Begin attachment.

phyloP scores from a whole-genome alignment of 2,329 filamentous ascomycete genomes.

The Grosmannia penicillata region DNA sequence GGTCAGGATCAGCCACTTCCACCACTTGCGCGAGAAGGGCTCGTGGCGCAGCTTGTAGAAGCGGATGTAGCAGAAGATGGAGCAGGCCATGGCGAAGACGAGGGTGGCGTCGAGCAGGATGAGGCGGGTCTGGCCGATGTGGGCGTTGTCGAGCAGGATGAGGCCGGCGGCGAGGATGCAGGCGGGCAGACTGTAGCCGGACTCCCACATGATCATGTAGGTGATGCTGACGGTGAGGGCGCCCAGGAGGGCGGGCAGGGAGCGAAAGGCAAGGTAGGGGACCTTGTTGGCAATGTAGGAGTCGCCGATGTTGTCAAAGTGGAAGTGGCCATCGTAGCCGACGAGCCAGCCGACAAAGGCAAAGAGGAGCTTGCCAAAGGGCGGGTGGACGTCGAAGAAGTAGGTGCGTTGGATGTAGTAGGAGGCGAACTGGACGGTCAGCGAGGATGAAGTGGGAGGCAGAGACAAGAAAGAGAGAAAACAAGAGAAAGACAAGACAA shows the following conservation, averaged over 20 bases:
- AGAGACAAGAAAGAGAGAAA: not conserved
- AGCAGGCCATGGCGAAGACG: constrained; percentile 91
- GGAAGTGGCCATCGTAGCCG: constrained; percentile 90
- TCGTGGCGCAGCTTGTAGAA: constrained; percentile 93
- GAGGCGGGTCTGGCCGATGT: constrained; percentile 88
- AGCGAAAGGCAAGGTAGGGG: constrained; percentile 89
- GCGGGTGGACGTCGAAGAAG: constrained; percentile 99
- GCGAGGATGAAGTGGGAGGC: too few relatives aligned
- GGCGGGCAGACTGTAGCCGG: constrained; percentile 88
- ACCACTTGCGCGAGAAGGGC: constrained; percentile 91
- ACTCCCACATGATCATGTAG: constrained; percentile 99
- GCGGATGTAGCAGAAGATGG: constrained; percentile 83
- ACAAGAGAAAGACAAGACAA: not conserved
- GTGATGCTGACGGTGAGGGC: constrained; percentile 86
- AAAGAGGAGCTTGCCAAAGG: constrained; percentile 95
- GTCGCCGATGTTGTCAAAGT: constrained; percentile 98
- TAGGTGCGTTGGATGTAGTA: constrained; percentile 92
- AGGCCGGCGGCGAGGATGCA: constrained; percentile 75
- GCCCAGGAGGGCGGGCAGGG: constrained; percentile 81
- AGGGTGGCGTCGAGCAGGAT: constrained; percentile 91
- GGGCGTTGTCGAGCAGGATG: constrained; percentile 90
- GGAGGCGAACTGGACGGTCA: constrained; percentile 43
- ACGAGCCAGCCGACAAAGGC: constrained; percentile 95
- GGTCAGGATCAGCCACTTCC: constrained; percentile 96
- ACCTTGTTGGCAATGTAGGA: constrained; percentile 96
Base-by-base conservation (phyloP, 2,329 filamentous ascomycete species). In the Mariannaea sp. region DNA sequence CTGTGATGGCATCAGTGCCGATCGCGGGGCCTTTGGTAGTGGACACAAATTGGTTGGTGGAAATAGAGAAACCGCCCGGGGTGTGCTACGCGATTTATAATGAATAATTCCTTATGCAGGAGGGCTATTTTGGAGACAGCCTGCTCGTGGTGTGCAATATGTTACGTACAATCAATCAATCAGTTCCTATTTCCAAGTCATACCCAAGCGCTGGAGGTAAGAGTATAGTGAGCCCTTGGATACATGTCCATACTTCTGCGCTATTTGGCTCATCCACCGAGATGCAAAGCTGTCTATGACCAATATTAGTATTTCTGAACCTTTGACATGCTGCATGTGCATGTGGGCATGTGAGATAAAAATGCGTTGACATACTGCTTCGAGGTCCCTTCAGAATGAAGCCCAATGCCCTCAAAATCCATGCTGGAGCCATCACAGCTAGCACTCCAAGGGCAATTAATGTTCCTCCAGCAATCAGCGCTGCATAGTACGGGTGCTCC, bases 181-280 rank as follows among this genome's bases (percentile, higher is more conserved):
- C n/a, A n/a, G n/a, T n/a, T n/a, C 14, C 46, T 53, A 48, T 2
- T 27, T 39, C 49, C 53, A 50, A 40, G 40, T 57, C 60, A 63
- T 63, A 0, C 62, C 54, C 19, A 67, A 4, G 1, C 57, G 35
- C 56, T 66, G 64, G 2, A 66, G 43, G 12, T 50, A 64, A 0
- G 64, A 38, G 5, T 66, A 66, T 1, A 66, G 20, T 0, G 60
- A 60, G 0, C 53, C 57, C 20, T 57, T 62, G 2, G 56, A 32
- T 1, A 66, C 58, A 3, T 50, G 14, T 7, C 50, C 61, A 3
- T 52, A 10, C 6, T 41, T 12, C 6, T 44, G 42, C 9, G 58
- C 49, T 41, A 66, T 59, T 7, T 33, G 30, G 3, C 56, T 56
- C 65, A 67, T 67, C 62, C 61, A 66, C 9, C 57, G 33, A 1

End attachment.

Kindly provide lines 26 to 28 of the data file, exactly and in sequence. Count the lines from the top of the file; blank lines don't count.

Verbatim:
- GGTCAGGATCAGCCACTTCC: constrained; percentile 96
- ACCTTGTTGGCAATGTAGGA: constrained; percentile 96
Base-by-base conservation (phyloP, 2,329 filamentous ascomycete species). In the Mariannaea sp. region DNA sequence CTGTGATGGCATCAGTGCCGATCGCGGGGCCTTTGGTAGTGGACACAAATTGGTTGGTGGAAATAGAGAAACCGCCCGGGGTGTGCTACGCGATTTATAATGAATAATTCCTTATGCAGGAGGGCTATTTTGGAGACAGCCTGCTCGTGGTGTGCAATATGTTACGTACAATCAATCAATCAGTTCCTATTTCCAAGTCATACCCAAGCGCTGGAGGTAAGAGTATAGTGAGCCCTTGGATACATGTCCATACTTCTGCGCTATTTGGCTCATCCACCGAGATGCAAAGCTGTCTATGACCAATATTAGTATTTCTGAACCTTTGACATGCTGCATGTGCATGTGGGCATGTGAGATAAAAATGCGTTGACATACTGCTTCGAGGTCCCTTCAGAATGAAGCCCAATGCCCTCAAAATCCATGCTGGAGCCATCACAGCTAGCACTCCAAGGGCAATTAATGTTCCTCCAGCAATCAGCGCTGCATAGTACGGGTGCTCC, bases 181-280 rank as follows among this genome's bases (percentile, higher is more conserved):